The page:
“Liar. Why not tell him I can read his thoughts when he’s riding me?”
Lovely. As if an insanely hot Olympian—and his impressive erection, jabbing at my back—wasn’t enough of a handful, now my horse is bitching at me. In my head.
Like saddles, reins are for wimps, not Valkyries, so I tighten my grip on her mane as I think at her, “I don’t want to scare the man. Besides, I wasn’t even sure it would work on him. He’s not mortal.” Neither is Thor, and Hulda’s never had any trouble accessing his mind, so yeah, I am a liar.
“I just said you are. And anyone can access Thor’s mind. He’s an idiot,” Hulda snides. “Now maybe warn this male, so he stops thinking of you naked?”
I gasp, and Ares’ arms around me tighten. His long hair tickles my neck. “You okay?” he rasps in my ear.
I nod, even as a shiver rolls down my spine. Like the rest of him, his voice is the epitome of masculinity, and this is coming from someone guarding warriors for a living. I see half-naked males, including gods, grapple on a daily basis, but none of them has had this effect on me. Not even Thor himself.
I’ve seen him before, of course. Reported back on him and his brothers whenever I visited Midgard. But seeing him from afar could never have prepared me for the gravity of his presence. Until a few minutes ago, when I found him crouched outside his workplace and had the chance to watch his muscles rippling beneath his shirt, he was just an amazing looking guy in a family of amazing looking guys.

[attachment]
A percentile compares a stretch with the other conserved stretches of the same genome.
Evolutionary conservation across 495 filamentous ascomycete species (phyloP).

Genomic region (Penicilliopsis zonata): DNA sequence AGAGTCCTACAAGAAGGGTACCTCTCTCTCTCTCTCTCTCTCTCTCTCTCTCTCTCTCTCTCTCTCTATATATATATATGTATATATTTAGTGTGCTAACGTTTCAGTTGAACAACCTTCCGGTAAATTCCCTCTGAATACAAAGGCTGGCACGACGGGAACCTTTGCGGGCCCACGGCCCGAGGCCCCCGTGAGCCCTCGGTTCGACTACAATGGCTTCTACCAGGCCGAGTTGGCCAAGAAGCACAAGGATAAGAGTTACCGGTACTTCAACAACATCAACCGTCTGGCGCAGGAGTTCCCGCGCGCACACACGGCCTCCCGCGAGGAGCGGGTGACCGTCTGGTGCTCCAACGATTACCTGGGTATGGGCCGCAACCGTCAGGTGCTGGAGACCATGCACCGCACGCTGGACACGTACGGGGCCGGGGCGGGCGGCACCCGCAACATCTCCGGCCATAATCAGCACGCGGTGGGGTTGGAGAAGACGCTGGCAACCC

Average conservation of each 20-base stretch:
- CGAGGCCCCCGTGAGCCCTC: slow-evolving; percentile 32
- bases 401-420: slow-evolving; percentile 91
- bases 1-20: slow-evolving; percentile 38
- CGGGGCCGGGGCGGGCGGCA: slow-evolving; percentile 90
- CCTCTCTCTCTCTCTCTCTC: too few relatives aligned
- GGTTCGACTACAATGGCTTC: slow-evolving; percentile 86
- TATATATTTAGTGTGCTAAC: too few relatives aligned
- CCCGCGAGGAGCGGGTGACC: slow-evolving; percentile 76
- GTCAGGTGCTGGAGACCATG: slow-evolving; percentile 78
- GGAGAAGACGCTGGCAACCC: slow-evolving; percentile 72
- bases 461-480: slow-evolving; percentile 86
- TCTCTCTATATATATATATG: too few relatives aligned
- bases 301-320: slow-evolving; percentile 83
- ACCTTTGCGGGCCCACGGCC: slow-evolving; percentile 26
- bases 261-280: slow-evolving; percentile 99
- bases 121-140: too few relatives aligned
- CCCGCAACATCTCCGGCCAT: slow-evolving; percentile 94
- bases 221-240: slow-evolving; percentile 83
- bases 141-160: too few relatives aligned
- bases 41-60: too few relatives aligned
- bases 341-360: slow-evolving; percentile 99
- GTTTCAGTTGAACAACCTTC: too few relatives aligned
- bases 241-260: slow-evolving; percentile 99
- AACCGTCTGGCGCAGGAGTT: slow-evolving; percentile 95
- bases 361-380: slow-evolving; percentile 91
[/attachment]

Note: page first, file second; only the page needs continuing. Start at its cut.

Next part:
Then again, everything about this place looked different from afar. I thought denim trousers were comfortable, for example, since mortals like them so much they wear them around the clock. But no. They’re constricting, hot, and at the moment, uncomfortably wet where they press against my mound. Didn’t have to wear them on my previous missions. Then again, those were only about reconnaissance—and maybe sneaking a couple things back home—not retrieval of an Olympian.
I squirm, and Hulda chooses that moment to take off. I fall back against Ares. Skítr. Good thing Odin or Brynhildr couldn’t see me here, or I’d lose my flying rights.
Ares chuckles, and the sound vibrates in my chest. And lower. What is happening to me? This is unsettling. Do my visits to Midgard have an accumulative effect that’s only now kicking in? When Odin began sending me on missions here, he said I was young and would adapt easily. I thought he meant to the different terrain. Couldn’t have been talking about the language, since I was created knowing every dialect ever spoken.
But he must have meant this flash of heat, spreading inside my body. Especially when Ares’ cock presses into me. Yes, I know what a cock is. I also know cruder words for it. Comes with spending the day around dead warriors whose only options for fun are fighting and fucking. Doesn’t mean I have any interest in getting better acquainted with said appendage, though, so I squirm, to get away. The cock follows, and Ares lets out a grunt that sends jolts of fire through my veins.
I know what I’m experiencing. It’s called arousal. I’ve felt it often, when reading the books I’ve smuggled in Valhalla, but never because of a flesh-and-blood male’s proximity.
“Nice.” Hulda’s mental voice is laced with sarcasm I don’t need.
“Shut up,” I hiss under my breath. More loudly, I ask, “How will your brothers know to meet us?”